Tuesday, January 22, 2013

Daniel Mitsui's Our Lady of Walsingham

The work of Daniel Mitsui will be well known to many of our readers already. I was interested to see his recent illustration of Our Lady of Walsingham.

Here is Daniel's description of his work:

This is an ink drawing on an 8" x 10" piece of calfskin vellum. It was created on private commission.

The shrine of the Blessed Virgin at Walsingham was one of the major pilgrimage destinations in medieval England. Built to commemorate a series of visions experienced by Richeldis de Faverches in the 11th century, it housed a miracle-working statue. The shrine was looted and desecrated under Henry VIII, and the statue was removed to Chelsea and burned.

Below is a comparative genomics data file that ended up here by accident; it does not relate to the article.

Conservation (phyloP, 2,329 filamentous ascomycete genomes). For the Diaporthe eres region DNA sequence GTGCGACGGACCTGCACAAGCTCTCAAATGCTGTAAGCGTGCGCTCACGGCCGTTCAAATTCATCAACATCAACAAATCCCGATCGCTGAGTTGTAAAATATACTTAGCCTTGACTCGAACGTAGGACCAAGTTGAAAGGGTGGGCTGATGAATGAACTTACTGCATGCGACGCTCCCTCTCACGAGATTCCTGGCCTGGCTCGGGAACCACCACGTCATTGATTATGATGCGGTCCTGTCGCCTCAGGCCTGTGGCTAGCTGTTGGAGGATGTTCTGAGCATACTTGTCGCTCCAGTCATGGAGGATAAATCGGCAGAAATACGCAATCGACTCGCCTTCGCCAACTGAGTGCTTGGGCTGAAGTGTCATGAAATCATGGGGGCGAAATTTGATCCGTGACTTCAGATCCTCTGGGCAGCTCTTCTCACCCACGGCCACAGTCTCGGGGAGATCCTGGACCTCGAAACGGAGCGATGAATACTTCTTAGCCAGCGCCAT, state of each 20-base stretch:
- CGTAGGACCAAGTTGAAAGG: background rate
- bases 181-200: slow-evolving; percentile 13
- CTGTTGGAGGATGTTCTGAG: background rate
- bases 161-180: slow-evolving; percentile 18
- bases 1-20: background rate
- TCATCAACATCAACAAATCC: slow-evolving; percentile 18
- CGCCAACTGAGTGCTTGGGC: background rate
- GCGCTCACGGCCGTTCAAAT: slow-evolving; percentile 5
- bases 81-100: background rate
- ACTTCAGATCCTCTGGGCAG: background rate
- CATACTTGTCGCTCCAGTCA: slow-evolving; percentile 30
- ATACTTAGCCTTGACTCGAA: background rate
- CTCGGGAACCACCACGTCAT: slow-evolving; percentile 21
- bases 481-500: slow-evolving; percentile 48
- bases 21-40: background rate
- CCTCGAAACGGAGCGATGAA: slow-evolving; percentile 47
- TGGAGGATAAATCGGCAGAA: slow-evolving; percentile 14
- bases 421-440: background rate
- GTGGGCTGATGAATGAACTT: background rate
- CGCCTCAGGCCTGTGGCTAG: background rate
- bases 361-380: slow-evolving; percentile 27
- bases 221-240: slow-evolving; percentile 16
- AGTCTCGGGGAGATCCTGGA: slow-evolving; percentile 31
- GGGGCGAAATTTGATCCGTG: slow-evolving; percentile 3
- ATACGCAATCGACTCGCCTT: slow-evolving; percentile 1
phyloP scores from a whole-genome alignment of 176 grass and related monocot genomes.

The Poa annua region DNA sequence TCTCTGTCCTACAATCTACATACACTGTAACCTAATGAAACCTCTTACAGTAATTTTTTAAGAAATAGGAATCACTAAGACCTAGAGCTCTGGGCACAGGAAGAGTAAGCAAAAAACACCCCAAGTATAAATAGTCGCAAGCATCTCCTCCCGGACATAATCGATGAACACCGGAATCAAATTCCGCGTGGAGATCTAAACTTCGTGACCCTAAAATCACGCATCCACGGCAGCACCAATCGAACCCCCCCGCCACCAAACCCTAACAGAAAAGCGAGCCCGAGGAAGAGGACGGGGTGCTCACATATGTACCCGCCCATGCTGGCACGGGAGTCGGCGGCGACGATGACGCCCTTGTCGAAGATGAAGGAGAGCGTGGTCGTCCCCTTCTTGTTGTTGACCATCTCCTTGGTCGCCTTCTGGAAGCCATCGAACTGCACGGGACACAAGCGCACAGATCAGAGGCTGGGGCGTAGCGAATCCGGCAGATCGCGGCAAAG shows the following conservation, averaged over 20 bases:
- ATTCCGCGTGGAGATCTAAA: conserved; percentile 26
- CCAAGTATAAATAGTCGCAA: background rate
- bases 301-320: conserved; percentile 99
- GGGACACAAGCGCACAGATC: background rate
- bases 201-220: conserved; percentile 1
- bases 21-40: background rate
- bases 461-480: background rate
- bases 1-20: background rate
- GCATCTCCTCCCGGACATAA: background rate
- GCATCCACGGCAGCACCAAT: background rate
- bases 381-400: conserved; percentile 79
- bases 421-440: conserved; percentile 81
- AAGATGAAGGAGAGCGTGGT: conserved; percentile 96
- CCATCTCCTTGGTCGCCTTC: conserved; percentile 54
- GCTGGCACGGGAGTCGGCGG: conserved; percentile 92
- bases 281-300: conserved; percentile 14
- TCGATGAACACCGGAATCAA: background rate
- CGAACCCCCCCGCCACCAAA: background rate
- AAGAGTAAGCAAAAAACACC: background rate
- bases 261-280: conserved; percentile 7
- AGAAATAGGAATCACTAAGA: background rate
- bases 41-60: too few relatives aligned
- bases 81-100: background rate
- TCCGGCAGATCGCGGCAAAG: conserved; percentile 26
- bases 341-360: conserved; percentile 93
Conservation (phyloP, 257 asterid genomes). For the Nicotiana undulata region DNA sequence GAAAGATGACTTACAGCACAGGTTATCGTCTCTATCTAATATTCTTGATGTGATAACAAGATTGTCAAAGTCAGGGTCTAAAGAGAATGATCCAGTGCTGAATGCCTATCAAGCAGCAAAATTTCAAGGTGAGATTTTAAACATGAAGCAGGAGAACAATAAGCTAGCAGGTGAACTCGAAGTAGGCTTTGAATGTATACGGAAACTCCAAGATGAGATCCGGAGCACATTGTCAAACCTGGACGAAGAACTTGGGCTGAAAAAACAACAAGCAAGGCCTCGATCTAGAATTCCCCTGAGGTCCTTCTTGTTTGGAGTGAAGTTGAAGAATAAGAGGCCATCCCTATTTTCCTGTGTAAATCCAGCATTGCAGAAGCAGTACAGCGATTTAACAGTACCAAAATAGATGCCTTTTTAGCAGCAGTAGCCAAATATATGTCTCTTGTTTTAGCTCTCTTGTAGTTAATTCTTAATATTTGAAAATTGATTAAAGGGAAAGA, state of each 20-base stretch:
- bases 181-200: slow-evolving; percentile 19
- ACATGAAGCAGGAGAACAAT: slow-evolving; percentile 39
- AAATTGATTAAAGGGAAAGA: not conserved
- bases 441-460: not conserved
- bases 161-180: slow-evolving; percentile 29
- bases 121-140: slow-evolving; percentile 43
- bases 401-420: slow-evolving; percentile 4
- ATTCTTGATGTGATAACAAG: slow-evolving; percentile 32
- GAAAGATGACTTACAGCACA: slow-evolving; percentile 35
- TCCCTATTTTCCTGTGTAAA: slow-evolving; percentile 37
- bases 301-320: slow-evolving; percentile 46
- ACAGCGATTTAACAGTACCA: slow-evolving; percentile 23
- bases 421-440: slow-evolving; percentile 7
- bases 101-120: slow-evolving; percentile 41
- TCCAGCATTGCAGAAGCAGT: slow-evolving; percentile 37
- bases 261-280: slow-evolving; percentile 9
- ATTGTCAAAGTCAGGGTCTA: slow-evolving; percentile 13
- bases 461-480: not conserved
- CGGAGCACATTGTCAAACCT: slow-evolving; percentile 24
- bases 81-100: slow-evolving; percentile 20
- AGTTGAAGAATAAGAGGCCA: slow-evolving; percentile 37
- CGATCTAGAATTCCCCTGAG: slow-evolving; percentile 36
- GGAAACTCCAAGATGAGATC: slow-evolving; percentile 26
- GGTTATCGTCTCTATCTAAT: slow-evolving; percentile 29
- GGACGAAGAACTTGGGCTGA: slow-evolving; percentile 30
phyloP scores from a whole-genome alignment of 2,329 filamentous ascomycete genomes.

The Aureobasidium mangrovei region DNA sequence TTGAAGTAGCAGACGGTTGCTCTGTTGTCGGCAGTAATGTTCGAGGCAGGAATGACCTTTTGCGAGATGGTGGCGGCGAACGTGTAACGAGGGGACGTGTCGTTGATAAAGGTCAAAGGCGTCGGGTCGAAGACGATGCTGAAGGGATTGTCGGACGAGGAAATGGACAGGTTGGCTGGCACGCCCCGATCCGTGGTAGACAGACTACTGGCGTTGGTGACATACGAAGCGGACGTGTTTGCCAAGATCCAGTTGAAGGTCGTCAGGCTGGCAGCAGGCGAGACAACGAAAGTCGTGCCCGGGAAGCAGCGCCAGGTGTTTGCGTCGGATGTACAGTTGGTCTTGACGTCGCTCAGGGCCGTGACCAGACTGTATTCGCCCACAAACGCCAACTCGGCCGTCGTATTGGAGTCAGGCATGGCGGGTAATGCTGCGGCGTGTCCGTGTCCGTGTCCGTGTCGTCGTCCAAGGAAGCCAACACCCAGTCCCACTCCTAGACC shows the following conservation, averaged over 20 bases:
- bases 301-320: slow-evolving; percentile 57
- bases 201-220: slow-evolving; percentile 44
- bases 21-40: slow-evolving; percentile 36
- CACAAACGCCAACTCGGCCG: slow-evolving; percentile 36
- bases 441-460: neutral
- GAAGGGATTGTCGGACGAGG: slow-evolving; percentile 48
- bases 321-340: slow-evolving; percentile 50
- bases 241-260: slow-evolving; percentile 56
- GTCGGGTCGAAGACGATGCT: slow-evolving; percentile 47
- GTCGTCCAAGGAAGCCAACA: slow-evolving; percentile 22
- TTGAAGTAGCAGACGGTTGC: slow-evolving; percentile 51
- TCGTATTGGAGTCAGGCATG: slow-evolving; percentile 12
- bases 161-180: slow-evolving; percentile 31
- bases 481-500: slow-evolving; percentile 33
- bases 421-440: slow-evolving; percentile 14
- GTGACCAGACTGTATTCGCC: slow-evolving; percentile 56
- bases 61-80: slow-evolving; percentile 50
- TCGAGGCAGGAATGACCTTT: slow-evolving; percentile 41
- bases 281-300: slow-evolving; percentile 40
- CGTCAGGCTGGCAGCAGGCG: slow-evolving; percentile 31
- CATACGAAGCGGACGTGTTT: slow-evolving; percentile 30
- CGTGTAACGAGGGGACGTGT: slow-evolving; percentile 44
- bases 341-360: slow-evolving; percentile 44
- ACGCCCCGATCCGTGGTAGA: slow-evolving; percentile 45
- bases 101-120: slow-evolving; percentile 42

My drawing is based on a statue in the restored Chapel of St. Catherine, about a mile from the ruins at Walsingham. Mary is seated on a throne, and holds a lily stalk in her hand. The Christ Child sits on her lap and holds a book. The text below the central image is a line from a 15th century English poem.

The design of the border was heavily influenced by the Sherborne Missal, a manuscript illuminated in 14th century England. On the right is a Gothic monstrance housing an image of the Man of Sorrows. In the bas-de-page I drew pilgrims coming to and going from the Chapel of St. Catherine; in medieval times, it was common for pilgrims to remove their shoes there to walk the final mile to Walsingham on bare feet. Thus it became known as the Slipper Chapel.

Prints of the work can be ordered for $75.00 USD plus shipping.

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